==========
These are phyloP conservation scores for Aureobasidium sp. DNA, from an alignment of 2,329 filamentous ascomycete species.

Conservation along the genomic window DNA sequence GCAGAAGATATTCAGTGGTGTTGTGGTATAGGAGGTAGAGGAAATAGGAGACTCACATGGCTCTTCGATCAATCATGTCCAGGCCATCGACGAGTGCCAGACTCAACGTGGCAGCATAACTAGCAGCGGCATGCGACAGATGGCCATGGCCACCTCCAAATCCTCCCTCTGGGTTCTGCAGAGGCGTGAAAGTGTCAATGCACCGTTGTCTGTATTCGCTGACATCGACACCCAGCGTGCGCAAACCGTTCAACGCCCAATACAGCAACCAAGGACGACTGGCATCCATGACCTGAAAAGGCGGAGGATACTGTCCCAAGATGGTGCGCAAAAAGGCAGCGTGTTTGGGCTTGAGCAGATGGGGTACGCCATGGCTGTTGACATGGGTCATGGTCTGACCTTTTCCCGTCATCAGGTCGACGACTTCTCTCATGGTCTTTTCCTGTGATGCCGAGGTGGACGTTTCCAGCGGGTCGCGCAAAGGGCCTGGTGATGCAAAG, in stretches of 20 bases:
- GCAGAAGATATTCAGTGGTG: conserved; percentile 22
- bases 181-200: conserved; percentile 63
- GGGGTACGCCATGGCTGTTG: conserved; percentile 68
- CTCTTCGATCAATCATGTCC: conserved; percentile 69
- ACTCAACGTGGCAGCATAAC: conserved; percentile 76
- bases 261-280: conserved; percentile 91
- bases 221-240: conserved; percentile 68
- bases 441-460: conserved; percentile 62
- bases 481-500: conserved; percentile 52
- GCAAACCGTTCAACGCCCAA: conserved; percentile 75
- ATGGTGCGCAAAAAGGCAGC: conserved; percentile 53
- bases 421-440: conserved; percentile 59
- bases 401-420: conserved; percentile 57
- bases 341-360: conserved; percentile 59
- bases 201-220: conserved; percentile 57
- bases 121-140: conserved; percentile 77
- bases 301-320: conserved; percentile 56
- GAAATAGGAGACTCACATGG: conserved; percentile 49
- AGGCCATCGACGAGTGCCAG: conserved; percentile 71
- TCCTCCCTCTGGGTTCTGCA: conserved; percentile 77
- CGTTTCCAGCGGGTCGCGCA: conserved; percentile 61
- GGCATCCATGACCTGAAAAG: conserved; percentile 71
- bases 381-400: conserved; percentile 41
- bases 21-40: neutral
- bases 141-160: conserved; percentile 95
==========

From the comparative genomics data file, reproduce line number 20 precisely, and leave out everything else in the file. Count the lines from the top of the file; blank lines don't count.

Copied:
- GAAATAGGAGACTCACATGG: conserved; percentile 49